There are some really good ideas in the book, but for a book focused on the importance of simple slides, headlines, getting the point across etc, it takes the author an incredible amount of time to get to the point, and is very repetitive.There are a number of other annoyances with the book (here presented as bullet points in conscious irony):* I know it's a Microsoft book, but is it *really* necessary to spell out the Microsoft product names in full in every chapter? I got so sick of reading "O [...]

Bey­ond Bul­let Points by Cliff Atkin­son adopts a hol­istic approach to mak­ing present­a­tions using Power­Point as a frame­work. This is a focussed and well con­sidered present­a­tion in itself look­ing to the psy­cho­lo­gical factors that impact on the effect­ive­ness of com­mu­nic­a­tion con­sid­er­ing the key mes­sage and the appar­atus that will sup­port optimal uptake by your audi­ence. In its 3rd edi­tion, Atkinson’s book is enga­ging without being over [...]

Some of the general ideas in this book are solid but I really, really didn't like how it is based on an extended tutorial. By using this template he gives, it restricts thinking abstractly about how to apply this to your own presentations. I don't like books that constrain your thinking this much. He takes an approach many programming tutorial books might takes which is not helpful when dealing with presentations. Coding is a very structured process whereas there are many different presentation [...]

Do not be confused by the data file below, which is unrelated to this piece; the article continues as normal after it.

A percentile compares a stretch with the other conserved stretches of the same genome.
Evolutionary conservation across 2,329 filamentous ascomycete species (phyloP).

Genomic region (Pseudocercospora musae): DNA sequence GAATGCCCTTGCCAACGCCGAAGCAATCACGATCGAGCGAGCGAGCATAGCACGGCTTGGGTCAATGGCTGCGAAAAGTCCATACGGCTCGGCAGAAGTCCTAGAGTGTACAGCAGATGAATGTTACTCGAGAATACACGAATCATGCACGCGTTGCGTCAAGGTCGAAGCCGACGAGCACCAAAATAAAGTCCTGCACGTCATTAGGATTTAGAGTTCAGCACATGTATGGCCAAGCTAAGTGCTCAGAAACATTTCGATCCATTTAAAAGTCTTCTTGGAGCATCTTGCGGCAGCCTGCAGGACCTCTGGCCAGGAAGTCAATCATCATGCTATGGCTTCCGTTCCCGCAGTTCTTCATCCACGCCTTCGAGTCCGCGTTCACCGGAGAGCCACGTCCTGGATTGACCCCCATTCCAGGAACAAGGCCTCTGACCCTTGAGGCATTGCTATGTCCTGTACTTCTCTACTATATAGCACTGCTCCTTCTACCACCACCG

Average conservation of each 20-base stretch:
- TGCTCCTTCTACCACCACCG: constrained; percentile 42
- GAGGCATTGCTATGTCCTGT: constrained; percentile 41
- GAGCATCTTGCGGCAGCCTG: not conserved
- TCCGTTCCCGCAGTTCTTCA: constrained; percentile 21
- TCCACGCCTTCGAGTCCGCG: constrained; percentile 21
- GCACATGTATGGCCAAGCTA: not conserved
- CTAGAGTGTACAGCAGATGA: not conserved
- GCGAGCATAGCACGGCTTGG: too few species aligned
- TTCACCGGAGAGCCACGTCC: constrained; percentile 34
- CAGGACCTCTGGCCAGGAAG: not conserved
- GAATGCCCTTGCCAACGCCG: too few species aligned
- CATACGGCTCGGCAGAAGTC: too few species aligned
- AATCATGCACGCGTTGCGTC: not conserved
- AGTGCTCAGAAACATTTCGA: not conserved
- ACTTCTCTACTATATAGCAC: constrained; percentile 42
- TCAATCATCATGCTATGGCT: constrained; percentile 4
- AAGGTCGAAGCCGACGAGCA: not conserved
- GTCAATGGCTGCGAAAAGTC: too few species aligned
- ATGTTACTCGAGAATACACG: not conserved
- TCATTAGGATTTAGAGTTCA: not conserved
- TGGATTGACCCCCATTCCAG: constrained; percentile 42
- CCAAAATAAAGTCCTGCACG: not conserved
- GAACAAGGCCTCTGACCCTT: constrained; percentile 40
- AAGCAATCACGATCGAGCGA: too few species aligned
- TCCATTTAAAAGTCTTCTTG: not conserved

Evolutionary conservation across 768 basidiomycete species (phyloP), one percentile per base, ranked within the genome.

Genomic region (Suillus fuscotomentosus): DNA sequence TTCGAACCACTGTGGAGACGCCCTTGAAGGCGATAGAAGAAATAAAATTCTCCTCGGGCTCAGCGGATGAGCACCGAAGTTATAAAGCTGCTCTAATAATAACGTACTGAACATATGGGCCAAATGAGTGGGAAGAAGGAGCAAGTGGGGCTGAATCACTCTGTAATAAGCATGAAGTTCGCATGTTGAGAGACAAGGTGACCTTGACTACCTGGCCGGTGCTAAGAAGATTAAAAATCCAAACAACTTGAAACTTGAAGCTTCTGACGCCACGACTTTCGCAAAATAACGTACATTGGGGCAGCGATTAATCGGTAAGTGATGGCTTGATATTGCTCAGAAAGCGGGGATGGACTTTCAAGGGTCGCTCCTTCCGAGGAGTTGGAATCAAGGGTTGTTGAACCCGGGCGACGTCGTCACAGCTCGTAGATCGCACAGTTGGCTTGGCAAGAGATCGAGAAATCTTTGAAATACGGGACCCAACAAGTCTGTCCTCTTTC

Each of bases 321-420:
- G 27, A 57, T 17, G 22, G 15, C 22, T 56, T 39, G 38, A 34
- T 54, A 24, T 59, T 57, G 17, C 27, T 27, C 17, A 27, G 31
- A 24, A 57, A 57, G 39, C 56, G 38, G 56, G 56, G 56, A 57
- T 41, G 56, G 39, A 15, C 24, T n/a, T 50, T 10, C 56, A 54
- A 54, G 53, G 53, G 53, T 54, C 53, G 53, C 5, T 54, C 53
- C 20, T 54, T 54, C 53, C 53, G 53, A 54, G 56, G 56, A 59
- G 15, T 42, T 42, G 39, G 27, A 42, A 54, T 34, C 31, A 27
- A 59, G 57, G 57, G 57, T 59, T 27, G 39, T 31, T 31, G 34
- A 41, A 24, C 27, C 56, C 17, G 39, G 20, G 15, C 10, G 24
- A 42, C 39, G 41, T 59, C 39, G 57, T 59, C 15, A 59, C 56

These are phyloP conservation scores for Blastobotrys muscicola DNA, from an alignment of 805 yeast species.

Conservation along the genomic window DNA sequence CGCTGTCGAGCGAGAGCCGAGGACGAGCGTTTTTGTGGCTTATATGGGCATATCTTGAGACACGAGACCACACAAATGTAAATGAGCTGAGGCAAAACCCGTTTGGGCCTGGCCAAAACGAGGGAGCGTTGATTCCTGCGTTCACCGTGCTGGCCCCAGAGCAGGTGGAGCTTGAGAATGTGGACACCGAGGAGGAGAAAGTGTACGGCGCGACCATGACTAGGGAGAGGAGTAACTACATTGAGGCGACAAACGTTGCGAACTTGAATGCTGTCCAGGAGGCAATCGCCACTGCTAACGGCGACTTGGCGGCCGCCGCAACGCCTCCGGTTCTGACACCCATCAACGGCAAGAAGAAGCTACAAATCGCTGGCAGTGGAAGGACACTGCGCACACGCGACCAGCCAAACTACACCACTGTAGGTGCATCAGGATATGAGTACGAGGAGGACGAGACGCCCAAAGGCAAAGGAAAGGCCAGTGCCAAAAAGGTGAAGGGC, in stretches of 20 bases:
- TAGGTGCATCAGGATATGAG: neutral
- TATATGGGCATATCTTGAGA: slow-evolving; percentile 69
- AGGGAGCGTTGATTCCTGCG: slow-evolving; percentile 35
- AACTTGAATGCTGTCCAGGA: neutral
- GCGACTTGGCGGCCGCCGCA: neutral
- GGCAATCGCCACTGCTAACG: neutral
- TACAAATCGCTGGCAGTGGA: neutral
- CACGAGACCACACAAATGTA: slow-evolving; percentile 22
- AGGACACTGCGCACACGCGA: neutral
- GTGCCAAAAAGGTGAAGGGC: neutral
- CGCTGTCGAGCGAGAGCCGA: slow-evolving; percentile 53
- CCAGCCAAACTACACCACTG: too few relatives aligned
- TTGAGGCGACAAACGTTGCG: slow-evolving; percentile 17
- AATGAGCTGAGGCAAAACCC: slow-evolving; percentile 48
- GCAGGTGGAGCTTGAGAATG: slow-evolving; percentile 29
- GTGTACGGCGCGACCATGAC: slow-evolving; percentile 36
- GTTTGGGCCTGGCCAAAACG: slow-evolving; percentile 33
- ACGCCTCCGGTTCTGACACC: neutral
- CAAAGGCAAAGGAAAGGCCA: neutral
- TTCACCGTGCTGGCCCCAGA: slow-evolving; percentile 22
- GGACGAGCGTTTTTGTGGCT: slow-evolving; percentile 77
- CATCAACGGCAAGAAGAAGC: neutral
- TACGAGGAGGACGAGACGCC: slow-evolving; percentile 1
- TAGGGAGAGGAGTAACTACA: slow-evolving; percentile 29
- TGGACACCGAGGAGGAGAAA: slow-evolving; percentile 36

Cliff Atkinson draait al diverse Office generaties mee. De 2007 versie belandde via op mijn boekenplank. Death by PowerPoint is een veel voorkomend verschijnsel, en methoden om presentaties te verrijken in plaats te vernielen, zijn nuttig voor elke presentator. De techniek van storyboarding staat centraal in Atkinson's boek. Eerst script schrijven, dan pas scenes invullen en als laatste plaatjes schieten. Met een beetje geluk houd je geen bullet point meer over in je volgende presentaties, maar [...]